If more than one carer applies for the same cared for person, only the first eligible application will get the grant. If the young carer provides shared care with someone else aged 16 to 18, they should agree who should apply for the grant. This policy will be referred to as the "one carer rule" for the remainder of this report.

Young carers can apply if they are at school, in further education, or unemployed and they can spend the grant as they choose

Evidence from stakeholder groups indicates that some young carers (particularly those with LGBT and minority-ethnic protected characteristics) may face barriers in applying for support services[4].

Young Carer Grant: Application Process

Young carers in Scotland can apply online, over the phone or by post for Young Carer Grant. The application asks the young carer for information about themselves including age, address and National Insurance Number. They are also asked to provide information about the person/people they care for including their address, National Insurance Number, hours they are cared for and the benefit the cared-for person receives.

However, although applicants are asked for the National Insurance Numbers of themselves and the cared-for person, and the qualifying benefit the cared for person receives, it is not necessary to provide this in the application. Social Security Scotland can still verify this information and process the application, but it may increase the time taken.

Once an application has been received the young carer is then asked to provide evidence of their address. This can be posted into Social Security Scotland or uploaded to them online.

Social Security Scotland will write to the cared-for person informing them that someone has applied for Young Carer Grant citing them as their cared-for person. The cared-for person does not need to reply to this letter if they believe everything is correct as Social Security Scotland does not ask for any proof that the care is taking place. If no care is being provided they can contact Social Security Scotland and let them know.

Young carers with a genuine and sufficient link to Scotland living outside the UK in the European Economic Area and Switzerland can also apply for Young Carer Grant over the phone or by post. They are required to provide more evidence to show that they are eligible for a Scottish benefit and to confirm their identity.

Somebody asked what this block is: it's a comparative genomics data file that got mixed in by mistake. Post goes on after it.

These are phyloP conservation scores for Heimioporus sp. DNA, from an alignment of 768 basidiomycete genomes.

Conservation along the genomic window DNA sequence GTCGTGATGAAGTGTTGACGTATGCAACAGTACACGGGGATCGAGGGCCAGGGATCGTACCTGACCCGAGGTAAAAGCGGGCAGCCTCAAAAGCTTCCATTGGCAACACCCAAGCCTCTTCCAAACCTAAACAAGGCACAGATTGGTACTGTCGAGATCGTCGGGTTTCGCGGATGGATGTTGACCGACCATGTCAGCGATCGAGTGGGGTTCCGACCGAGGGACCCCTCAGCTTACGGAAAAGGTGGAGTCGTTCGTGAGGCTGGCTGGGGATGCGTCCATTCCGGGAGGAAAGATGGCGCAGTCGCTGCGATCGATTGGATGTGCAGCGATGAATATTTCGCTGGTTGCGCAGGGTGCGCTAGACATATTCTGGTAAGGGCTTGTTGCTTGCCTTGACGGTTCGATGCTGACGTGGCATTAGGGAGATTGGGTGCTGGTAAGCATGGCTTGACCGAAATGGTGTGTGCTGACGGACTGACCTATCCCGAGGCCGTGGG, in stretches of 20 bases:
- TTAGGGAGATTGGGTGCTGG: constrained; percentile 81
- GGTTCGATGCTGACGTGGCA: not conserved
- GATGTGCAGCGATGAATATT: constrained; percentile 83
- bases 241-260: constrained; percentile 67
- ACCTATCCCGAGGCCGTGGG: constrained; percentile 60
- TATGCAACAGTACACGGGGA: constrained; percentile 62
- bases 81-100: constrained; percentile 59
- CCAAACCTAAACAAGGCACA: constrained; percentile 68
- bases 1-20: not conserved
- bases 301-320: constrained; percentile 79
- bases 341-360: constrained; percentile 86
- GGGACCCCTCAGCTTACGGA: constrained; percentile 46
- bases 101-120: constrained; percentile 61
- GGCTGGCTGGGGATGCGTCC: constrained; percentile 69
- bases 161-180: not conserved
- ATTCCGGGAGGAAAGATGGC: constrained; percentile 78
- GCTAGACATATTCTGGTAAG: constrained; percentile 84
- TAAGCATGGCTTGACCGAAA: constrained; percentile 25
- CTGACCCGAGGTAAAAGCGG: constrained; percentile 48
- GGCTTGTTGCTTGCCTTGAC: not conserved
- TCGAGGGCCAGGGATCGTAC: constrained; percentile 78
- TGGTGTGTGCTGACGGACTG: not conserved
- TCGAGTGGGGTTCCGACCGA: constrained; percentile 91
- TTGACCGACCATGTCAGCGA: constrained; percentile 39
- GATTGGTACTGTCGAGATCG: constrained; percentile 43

All applicants can also ask for a reminder to be sent after 12 months reminding them that they may be able to apply for the next year's payment. This is optional so only young carers who think they will be eligible for Young Carer Grant in 12 months receive this reminder.

Evaluation aims

The Scottish Government published their approach to evaluating the first of the devolved social security benefits, including Young Carer Grant, in November 2019[5].

This interim evaluation aims to provide learning about the overall implementation of the benefit over the first 18 months of delivery, and the extent to which the short and medium-term objectives of Young Carer Grant have been met. In doing so, it can also assess the likely contribution of Young Carer Grant to longer-term government outcomes for carers which take account of wider Scottish Government interventions outside of social security which are also designed to support carers.

Specifically, the evaluation objectives are to:

1. Evaluate the extent to which Young Carer Grant achieved its policy objectives

2. Assess the likely contribution of Young Carer Grant to wider long-term government outcomes for carers

3. Discuss any implications for future policy development

The findings will provide groundwork for policy improvement and feed into the development for the full evaluation of Young Carer Grant scheduled for 2023/2024. This full evaluation will take place once the benefit has been live for at least three years, by which time eligible carers may have received three separate grants and the full impact of the grant can be better assessed. At this point, we are only reporting on the impact of the initial payments.